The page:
As mentioned above, the job market is incredibly tight despite absolute employment in the US still being substantially below its pre-COVID peak. Many companies, especially in retail goods and services, simply cannot find enough employees to run their businesses at full capacity. This provides two tailwinds to inflation. The first is what was mentioned above, reduced supply from businesses operating at less than full capacity creates upward pressure on price. The second is that the limited supply of labor puts upward pressure on wages. Both result in decreased profit margins for the companies themselves. This ripples through the economy as the price of inputs has to increase to offset the higher costs, and thus the price of the final product has to increase further to offset both the purchased (materials) and in house (labor) costs. The consumer now has to pay more for a Starbuck’s iced coffee than they did previously. There are only three outcomes: 1. Fewer goods or products are purchased as consumers retrench to affordability. 2. Most consumers are also employed somewhere, so they demand (and often get) increased compensation to keep up with the rising costs, or 3. There is a decrease in the savings rate, which results in reduced investment, which in turn acts as a brake on economic growth.
The majority of this argument I take from Leslie Hunt (a long -time inflation bear) and Dave Rosenberg (previously a raging bull). Maybe bullet points are easiest:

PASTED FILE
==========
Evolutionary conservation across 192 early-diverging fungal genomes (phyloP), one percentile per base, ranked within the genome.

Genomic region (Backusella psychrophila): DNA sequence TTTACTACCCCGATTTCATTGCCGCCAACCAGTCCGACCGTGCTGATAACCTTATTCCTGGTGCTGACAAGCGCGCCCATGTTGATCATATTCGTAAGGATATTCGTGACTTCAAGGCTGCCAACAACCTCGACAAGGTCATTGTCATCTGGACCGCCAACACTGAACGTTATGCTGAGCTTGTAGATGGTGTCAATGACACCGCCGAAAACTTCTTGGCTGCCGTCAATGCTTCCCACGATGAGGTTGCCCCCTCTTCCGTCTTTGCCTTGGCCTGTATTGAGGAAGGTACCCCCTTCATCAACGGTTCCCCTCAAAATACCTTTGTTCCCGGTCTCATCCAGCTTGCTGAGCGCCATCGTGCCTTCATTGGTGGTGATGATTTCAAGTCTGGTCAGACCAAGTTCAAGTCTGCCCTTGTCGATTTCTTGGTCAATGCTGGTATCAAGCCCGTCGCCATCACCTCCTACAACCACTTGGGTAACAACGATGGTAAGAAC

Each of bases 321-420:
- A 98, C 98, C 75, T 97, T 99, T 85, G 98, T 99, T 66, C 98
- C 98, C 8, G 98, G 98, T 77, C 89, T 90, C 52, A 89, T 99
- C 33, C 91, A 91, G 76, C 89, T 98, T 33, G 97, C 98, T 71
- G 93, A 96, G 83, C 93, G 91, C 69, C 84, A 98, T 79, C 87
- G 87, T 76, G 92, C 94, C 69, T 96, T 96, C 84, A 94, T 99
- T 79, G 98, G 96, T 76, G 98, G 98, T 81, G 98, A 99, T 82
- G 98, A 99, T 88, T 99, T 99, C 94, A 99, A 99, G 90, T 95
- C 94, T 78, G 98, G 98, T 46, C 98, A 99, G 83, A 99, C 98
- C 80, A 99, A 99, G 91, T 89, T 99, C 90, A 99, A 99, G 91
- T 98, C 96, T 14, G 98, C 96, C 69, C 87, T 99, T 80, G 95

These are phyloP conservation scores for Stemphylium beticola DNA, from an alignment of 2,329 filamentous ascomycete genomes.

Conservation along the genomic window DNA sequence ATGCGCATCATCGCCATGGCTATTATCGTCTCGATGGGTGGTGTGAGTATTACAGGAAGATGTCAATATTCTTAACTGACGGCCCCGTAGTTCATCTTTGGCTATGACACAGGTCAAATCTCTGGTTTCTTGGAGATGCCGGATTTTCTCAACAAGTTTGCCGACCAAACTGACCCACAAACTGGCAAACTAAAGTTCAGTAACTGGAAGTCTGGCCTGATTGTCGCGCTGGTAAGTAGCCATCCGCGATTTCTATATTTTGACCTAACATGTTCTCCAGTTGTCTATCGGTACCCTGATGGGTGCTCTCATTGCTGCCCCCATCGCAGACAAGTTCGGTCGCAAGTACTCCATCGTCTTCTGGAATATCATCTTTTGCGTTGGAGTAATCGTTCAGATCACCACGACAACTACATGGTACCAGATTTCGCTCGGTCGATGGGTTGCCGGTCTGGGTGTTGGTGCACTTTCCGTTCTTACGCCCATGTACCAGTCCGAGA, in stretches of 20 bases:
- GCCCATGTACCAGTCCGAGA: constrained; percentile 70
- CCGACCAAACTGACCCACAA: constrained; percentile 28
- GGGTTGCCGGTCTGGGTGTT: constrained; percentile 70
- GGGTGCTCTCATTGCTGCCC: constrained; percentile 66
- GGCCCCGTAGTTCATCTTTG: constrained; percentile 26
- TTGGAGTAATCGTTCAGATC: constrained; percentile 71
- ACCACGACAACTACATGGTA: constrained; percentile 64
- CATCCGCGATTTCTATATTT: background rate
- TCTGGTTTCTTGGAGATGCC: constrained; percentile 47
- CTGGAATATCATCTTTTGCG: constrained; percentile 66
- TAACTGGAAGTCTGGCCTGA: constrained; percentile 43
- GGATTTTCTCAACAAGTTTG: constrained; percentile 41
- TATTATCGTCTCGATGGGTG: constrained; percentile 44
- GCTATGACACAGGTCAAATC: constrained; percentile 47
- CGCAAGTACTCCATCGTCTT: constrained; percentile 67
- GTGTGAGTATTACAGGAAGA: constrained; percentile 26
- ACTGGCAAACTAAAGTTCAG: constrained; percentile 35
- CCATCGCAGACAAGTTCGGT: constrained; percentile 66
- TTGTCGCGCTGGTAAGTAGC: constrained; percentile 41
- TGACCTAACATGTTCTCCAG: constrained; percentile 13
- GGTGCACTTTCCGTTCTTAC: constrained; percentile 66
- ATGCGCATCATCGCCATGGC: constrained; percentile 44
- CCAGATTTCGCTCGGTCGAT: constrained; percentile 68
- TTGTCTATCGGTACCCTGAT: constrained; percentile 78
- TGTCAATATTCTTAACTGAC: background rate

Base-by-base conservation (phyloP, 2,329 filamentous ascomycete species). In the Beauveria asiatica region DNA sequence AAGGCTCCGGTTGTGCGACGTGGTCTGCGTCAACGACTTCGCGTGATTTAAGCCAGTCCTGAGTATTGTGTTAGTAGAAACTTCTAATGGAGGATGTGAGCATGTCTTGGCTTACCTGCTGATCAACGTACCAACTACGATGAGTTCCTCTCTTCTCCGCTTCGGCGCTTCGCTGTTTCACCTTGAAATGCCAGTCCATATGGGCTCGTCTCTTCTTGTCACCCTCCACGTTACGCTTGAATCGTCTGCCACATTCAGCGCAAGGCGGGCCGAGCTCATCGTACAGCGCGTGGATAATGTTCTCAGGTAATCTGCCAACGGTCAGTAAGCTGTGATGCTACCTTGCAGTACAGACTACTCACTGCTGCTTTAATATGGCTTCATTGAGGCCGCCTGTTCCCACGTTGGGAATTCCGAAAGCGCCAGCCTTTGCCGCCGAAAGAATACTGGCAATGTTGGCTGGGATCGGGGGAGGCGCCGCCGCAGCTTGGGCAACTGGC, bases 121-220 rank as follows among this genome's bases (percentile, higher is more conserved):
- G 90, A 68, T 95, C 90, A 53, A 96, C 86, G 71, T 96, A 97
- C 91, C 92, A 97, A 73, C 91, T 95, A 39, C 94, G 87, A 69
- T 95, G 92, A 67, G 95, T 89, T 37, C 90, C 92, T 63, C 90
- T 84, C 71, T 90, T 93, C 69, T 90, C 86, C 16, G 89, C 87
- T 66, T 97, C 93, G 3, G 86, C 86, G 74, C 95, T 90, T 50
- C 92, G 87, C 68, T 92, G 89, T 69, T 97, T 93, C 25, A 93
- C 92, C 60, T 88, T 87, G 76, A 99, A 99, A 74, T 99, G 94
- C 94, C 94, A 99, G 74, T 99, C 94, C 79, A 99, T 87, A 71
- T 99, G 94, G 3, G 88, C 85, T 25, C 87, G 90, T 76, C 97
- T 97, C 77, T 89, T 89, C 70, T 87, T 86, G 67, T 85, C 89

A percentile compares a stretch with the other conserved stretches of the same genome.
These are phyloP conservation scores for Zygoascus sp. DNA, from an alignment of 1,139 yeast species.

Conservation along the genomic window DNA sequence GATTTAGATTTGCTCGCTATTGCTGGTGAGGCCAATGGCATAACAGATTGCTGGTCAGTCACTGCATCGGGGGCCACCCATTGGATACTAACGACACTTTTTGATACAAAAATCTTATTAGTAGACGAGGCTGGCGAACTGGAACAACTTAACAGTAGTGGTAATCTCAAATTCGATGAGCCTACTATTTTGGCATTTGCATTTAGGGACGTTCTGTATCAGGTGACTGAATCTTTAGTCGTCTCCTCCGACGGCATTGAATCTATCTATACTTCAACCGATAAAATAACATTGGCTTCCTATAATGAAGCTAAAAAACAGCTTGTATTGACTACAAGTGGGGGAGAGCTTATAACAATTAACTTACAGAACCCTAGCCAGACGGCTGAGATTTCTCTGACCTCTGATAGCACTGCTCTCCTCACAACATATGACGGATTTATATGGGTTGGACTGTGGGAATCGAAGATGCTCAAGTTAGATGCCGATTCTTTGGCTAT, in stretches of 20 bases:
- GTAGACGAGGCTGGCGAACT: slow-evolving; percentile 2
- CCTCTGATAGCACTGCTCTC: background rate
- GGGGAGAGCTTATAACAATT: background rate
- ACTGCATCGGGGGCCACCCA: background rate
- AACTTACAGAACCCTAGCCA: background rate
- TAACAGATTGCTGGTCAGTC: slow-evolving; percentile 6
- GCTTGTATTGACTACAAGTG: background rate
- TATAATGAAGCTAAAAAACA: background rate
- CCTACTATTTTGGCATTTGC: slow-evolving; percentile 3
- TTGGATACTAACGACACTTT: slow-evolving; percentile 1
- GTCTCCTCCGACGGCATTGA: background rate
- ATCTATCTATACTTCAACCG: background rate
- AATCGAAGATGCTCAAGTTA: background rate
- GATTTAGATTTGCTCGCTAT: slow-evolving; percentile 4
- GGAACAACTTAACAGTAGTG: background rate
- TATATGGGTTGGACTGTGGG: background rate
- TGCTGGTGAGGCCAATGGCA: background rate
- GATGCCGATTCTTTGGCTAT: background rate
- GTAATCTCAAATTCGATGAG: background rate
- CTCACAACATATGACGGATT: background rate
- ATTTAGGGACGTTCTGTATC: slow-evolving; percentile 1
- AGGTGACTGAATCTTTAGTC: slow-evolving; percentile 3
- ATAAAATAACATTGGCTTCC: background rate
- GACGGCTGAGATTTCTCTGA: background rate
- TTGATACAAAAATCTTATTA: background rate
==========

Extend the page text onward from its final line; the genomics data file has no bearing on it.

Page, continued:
- Mathematically speaking, inflation requires an increase in the money supply. That occurs only through a combined increase in the M1 money supply (currency in circulation) multiplied by the velocity of money (how many times each dollar is spent each year). While the M1 has exploded as outlined above, the velocity of money continues to plummet. Banks are sitting on record cash balances and financing can still be difficult to obtain for the person and/or business on the street. Until the drop in velocity slows enough to not be counteracting the increase in the M1 there can be no lasting inflation.
- Aging populations are highly correlated with, and Lacey would even argue a causation of, falling velocity. This is because retirees have different spending habits than someone in their prime earning years.
- For one, most retirees are earning less from their investment and retirement income than they made during their prime earning years, necessitating a reduction in spending. Reduced spending is reduced velocity.